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The recorded legacy of Eduard van Beinum has been extensively documented on Eloquence. Previous issues have revealed the Dutch conductor’s mastery of and sympathy for 20th century composers such as Sibelius (4429487) and Britten (4802337). His clear-headed approach to any score, combined with the refinement of the Concertgebouw Orchestra, particularly suit the music of Bartók and Stravinsky represented here. At the same time, Van Beinum was renowned for a fastidious ear in the matter of orchestral colour – he could draw out a full palette of sonority in works such as the Symphonie fantastique of Berlioz (also on Eloquence, 4825569) and Rimsky-Korsakov’s Scheherazade (4825511), a palette which is further tinted and enhanced by the twanging cimbalom in the uproarious suite from Kodály’s Háry János to conclude this album.

In the repertoire of Willem Mengelberg, Van Beinum’s predecessor at the Concertgebouw, the enthusiasm for music of his own time did not extend much beyond that of his friend Gustav Mahler, and native fellow-Dutch composers. It fell to the younger man, when he finally took full charge of the orchestra in 1945 after sharing responsibility with Mengelberg for several years, to update its repertoire. He did this by casting his net across European modernism and its most distinctive voices. Folksong, whether real or invented, was central to the different idioms of the three composers here, from Stravinsky’s use of old Russian tunes in his sensational first commission for the Ballets Russes of Serge Diaghilev, The Firebird of 1910 (Van Beinum conducts the suite made in 1919) to the unmistakably ‘Hungarian’ sound of both Háry János (1926) and Bartok’s late Concerto for Orchestra of 1943. The most adventurous music here may not even be heard in the archaic savagery of The Rite of Spring (a recording that set new standards for precision in this complex score when first issued in 1948, still on 78s) but in the 1956 recording of another suite, extracted by from his magical, mechanical opera of 1914, Le Rossignol (The Nightingale).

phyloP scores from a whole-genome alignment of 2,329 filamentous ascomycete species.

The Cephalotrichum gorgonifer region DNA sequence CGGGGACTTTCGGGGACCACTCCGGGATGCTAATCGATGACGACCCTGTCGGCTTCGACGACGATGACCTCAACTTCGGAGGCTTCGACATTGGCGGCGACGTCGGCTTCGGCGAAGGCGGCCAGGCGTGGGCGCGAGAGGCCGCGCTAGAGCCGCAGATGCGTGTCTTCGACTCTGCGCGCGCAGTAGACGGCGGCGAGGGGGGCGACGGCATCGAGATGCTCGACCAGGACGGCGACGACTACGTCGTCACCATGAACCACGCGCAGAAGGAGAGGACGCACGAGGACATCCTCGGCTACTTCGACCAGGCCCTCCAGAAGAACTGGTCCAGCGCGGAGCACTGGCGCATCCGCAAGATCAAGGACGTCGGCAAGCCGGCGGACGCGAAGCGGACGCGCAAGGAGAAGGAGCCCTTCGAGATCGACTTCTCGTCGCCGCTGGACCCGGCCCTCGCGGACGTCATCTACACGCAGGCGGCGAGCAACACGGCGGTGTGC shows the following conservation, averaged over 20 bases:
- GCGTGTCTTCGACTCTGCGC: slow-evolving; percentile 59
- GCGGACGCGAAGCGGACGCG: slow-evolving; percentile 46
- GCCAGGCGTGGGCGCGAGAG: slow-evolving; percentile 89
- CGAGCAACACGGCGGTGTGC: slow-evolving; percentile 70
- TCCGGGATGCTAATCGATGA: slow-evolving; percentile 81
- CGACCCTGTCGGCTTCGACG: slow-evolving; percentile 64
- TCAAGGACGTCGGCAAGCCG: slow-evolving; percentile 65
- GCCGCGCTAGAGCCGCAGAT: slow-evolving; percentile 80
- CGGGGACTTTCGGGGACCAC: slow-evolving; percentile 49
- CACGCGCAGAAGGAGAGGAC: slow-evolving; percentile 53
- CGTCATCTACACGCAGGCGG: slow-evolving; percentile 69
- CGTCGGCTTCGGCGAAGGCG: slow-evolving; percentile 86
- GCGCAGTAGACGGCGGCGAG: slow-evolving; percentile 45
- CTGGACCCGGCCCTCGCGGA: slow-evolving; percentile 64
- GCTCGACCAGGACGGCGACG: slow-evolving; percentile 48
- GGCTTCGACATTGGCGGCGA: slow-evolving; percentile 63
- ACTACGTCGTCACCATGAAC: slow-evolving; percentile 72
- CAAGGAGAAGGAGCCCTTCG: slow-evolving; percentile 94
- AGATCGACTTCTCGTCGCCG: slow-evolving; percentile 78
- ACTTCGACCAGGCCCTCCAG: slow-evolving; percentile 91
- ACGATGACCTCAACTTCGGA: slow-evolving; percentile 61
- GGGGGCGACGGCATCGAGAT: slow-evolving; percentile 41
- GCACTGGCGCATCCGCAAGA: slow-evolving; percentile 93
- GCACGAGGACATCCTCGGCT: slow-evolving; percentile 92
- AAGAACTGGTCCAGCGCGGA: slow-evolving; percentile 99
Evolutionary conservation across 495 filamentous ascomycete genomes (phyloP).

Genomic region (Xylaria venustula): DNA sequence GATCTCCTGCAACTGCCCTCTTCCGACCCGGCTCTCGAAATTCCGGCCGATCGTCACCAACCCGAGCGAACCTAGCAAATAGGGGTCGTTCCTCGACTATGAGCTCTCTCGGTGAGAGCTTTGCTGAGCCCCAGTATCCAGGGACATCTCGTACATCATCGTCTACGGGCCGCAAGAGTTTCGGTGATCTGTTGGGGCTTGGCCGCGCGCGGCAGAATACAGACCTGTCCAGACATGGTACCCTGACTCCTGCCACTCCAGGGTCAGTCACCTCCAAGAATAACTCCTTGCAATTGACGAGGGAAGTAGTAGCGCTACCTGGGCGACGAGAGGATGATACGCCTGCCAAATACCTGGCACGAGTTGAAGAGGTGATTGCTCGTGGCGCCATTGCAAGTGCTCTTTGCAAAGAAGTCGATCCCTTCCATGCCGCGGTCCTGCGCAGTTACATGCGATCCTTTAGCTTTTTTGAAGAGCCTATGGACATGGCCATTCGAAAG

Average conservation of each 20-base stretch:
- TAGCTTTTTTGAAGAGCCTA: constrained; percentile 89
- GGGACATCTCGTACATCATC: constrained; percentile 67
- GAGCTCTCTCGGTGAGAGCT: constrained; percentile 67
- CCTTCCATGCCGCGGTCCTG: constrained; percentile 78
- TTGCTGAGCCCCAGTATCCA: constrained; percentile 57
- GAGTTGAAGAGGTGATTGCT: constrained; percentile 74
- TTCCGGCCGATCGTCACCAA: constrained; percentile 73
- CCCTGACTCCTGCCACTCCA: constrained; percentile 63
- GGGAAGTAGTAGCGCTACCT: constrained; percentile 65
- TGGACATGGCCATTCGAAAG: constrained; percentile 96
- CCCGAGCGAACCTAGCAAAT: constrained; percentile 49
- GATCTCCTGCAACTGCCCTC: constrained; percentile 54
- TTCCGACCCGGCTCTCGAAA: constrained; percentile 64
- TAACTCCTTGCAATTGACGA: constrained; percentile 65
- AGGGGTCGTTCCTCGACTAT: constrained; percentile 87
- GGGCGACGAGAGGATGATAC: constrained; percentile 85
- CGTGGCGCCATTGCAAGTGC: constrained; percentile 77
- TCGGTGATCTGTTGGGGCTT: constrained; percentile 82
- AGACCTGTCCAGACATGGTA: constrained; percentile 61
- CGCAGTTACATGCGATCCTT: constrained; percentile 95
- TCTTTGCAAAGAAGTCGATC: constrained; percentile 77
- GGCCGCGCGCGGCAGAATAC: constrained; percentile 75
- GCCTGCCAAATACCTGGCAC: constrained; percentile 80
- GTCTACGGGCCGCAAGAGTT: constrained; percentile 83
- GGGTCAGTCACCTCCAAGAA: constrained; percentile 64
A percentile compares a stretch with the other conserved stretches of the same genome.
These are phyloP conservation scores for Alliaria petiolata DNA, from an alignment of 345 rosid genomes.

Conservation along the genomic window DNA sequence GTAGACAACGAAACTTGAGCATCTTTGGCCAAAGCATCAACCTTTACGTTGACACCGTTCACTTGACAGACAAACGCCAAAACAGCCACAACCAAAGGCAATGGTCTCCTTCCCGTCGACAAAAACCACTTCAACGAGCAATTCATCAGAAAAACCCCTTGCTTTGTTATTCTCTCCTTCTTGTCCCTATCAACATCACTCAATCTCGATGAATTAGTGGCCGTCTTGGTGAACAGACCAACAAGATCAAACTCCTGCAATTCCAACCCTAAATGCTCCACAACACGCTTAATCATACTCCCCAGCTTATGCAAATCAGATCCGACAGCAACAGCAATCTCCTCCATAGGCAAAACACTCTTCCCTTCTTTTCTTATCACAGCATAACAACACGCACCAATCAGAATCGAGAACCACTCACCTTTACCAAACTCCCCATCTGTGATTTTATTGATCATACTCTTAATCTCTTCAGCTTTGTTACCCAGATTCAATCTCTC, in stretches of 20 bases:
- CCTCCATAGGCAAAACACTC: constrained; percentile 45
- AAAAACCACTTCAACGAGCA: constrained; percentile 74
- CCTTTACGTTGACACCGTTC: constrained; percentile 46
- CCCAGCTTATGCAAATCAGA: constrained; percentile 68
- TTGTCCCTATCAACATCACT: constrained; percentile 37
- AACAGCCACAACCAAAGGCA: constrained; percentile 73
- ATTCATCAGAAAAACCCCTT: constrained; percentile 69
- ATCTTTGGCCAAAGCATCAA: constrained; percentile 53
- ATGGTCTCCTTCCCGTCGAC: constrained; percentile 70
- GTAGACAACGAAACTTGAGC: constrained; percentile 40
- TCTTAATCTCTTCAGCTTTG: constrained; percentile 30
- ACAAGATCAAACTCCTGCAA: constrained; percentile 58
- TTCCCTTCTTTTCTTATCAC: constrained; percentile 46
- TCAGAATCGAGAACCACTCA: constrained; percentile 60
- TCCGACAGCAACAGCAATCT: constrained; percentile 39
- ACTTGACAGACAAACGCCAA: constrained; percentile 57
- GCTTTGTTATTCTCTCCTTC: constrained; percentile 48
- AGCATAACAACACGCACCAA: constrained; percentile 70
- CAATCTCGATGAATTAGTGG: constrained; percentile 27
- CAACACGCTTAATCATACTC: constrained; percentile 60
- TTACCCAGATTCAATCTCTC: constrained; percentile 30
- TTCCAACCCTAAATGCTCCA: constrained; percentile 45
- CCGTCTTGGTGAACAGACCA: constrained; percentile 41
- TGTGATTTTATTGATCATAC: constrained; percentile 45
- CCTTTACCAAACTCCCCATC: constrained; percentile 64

‘An uncommonly sound performance and a truly brilliant recording, bringing out more of the score than I should have thought possible.’ Gramophone, March 1948 (Le Sacre du printemps)

‘A triumph of engineering and conducting. In no other version will be the cimbalom sound as clear.’ Gramophone, January 1957 (Háry János)

‘[Van Beinum] takes a thoroughly Romantic view of this music, giving a performance that emphasises its links with the Rimsky of Coq d’Or and Scheherazade … the beautiful playing of the Concertgebouw woodwind, and the recorded tone is warm to match.’ Gramophone, March 1958 (Le Chant du rossignol, L’Oiseau de feu)

Bartók: Concerto for Orchestra, BB 123, Sz.116
Bartók: Music for Strings, Percussion & Celesta, BB 114, Sz. 106
Kodály: Háry János Suite
Stravinsky: Le Chant du Rossignol
Stravinsky: The Firebird Suite
Stravinsky: The Rite of Spring

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